After it took over the Stockton center's operations, NMC continued to improve the software licensed from CPIS. It hired the software's original developer, Martin Atherton, to make some of these enhancements. Balboa's employees made others. Maashoff was involved in many of the changes. By 1983, the system's improvements and other changes allowed the Stockton center to become profitable for the first time.
NMC's assumption of management duties at the Stockton center and the transfer of the Exhibit A accounts to Balboa reduced CPIS to collecting its service commissions and marketing its software to other potential loan tracking services. Unfortunately for CPIS, when it licensed its software to NMC in March 1981, both CPIS and Atherton had neglected to keep a copy of the base system.
In 1983, CPIS licensed its software to American Bankers for $150,000. To reconstruct the March 1981 base system, Atherton used a copy of Balboa's system as of September 1981. The September 1981 tape, however, contained extensive changes made by Balboa to the base system. Despite Atherton's efforts to delete these enhancements, the copy of the system delivered in May 1983 to American Bankers contained some. After discussions with Balboa, Atherton attempted again to remove all of Balboa's program material. Even after delivery of the amended tape in late 1983, at least one of Balboa's programs remained in the American Bankers system.
By late 1983, while still the "management consultant" streamlining NMC's Stockton center operations, Maashoff began preparations to form a competing insurance tracking service. He feared that Balboa was going to transfer all of the Stockton center's business to its own system in Irvine. In addition, he feared that Balboa was going to sell insurance directly to the lending institutions. He felt that Balboa would use these actions to reduce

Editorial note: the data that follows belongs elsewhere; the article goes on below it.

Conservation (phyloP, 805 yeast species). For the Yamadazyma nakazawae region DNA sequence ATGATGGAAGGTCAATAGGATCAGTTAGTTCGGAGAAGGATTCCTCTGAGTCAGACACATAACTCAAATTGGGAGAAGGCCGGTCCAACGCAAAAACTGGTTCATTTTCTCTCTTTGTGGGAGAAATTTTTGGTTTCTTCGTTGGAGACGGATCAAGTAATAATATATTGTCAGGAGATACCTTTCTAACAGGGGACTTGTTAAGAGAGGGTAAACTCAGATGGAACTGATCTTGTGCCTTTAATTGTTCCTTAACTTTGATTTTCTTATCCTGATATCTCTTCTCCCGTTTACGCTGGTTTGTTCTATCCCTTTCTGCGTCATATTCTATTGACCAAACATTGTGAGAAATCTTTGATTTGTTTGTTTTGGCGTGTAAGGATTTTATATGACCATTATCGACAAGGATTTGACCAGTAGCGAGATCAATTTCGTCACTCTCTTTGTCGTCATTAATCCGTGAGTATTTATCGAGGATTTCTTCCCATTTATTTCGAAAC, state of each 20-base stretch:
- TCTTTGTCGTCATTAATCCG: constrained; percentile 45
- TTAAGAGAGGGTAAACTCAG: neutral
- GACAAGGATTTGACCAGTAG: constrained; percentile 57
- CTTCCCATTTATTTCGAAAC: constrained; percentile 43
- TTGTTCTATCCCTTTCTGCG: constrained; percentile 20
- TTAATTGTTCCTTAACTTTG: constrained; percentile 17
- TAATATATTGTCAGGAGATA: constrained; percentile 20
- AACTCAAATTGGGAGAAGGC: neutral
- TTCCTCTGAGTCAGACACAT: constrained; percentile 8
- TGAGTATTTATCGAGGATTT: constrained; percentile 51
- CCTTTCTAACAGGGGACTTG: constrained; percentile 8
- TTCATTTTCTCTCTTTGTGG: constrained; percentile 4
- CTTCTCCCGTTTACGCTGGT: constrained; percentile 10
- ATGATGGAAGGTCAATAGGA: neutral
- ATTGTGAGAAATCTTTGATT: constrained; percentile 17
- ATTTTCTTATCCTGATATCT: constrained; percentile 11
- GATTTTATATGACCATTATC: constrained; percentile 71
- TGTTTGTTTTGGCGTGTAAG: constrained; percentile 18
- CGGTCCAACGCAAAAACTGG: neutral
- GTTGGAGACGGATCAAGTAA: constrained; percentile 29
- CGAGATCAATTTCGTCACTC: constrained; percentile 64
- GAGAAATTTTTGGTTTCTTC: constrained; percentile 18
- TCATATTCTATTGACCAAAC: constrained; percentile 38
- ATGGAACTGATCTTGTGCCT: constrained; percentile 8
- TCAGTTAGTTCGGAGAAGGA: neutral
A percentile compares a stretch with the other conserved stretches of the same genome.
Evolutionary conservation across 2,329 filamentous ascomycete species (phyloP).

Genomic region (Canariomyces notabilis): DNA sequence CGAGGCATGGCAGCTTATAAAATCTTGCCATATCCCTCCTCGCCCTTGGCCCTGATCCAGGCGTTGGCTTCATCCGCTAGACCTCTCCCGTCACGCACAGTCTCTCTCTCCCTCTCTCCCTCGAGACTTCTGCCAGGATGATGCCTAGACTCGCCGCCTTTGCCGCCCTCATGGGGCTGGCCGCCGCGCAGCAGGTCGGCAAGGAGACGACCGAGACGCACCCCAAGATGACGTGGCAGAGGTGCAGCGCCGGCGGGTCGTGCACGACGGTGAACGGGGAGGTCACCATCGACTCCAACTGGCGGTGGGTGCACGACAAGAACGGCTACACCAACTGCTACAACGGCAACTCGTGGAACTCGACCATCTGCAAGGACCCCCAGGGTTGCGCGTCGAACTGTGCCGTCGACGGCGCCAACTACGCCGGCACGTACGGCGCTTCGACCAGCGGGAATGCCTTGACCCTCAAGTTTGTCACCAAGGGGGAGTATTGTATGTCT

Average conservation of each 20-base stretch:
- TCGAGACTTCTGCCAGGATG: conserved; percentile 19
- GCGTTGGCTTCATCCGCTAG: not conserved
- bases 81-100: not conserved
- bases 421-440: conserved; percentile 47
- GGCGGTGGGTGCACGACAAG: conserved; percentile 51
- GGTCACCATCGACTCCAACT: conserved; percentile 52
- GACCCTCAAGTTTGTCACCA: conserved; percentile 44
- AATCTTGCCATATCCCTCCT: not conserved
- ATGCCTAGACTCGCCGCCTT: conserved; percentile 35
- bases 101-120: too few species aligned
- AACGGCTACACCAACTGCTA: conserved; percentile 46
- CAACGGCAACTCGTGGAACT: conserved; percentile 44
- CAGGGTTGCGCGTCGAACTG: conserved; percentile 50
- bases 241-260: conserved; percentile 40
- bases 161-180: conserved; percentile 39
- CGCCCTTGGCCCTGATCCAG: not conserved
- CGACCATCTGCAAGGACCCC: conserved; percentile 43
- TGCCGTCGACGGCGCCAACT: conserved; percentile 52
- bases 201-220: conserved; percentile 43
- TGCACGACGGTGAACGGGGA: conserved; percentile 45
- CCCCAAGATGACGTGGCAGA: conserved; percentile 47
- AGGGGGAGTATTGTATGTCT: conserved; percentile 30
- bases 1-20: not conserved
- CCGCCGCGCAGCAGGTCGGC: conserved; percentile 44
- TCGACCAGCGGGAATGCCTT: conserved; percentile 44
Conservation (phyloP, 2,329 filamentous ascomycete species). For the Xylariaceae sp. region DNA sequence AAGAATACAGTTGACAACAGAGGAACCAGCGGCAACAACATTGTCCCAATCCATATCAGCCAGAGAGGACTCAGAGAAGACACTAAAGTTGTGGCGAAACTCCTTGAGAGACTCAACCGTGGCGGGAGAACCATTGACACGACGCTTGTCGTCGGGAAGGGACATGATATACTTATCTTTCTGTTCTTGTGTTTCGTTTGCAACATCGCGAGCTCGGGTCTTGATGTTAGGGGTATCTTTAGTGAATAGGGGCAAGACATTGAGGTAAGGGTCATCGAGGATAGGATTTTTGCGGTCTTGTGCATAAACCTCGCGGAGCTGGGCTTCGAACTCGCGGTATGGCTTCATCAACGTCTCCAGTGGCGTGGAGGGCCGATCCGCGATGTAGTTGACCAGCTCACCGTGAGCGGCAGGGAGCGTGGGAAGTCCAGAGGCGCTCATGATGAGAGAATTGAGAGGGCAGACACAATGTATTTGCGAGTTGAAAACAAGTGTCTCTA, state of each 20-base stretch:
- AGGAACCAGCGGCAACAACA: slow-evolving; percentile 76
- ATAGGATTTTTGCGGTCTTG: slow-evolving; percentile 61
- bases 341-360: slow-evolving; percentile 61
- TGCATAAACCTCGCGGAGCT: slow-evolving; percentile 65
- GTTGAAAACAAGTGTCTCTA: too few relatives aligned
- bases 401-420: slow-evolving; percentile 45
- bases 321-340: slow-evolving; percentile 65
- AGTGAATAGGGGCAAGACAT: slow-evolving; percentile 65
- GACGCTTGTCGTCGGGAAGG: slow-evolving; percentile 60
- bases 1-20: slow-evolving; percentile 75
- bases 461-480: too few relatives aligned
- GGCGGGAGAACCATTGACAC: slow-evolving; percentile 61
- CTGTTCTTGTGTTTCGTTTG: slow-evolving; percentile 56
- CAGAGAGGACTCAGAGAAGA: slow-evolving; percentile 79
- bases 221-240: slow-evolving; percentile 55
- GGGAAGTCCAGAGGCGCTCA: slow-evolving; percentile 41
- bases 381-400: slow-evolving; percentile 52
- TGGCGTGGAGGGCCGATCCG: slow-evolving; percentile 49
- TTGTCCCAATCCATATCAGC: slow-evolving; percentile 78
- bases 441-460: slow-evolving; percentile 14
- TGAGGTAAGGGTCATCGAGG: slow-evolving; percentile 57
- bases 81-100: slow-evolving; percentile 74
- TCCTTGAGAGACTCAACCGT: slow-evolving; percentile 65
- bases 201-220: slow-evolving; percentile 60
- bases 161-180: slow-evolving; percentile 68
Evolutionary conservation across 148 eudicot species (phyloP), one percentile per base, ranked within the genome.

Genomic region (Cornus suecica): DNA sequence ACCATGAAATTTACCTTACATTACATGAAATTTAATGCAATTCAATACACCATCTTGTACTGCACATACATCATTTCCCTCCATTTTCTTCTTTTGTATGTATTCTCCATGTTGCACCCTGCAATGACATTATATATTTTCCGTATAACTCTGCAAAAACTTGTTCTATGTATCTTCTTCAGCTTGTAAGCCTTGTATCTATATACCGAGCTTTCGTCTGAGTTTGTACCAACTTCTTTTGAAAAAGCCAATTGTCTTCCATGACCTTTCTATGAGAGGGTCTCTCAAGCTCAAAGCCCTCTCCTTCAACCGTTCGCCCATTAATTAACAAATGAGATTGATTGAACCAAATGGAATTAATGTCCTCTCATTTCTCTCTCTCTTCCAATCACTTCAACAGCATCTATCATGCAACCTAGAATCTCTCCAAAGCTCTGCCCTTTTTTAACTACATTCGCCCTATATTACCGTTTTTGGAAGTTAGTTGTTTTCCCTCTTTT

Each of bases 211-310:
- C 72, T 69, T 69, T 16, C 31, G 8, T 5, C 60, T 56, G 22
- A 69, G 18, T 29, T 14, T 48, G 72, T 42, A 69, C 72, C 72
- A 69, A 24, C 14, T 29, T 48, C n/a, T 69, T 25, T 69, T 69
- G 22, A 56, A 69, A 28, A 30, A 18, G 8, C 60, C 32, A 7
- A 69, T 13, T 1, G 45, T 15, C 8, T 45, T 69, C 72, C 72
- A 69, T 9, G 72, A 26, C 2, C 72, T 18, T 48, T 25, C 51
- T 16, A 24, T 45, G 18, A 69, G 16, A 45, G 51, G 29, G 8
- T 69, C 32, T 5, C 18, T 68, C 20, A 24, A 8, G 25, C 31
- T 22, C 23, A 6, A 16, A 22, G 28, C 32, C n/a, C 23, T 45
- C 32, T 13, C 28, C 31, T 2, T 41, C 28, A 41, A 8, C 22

or eliminate commissions that CPIS and CFIA might otherwise earn. 9 Accordingly, in January 1984, CPIS and Trans Global formed a joint venture to establish the Trans Global Financial Service Center in Stockton.
That same month, CPIS licensed its tracking software to Trans Global. On January 30, 1984, Trans Global hired Maashoff to manage the Trans Global center. 10 He began planning for the new center's building and equipment. He also planned the center's personnel requirements. As part of his efforts to staff the new center, Maashoff discussed the strengths and weaknesses of Balboa's employees with Jan Mehlhaff, a department supervisor at Balboa's Stockton service center. Maashoff also began to plan to move accounts from Balboa's tracking service to the new Trans Global center. Fearing that Balboa might find some way to stop it, Maashoff, CPIS, and Trans Global kept their plans secret from Balboa.
During April and May of 1984, events came to a head. In early April, Maashoff met with Balboa's head, Jack Trapp, to propose a deal. Maashoff told Trapp that Balboa could service in its Irvine center any accounts it wanted and that Trans Global would service the rest in its new Stockton center for a commission. A few days later, before he could respond definitively, Trapp resigned as Balboa's...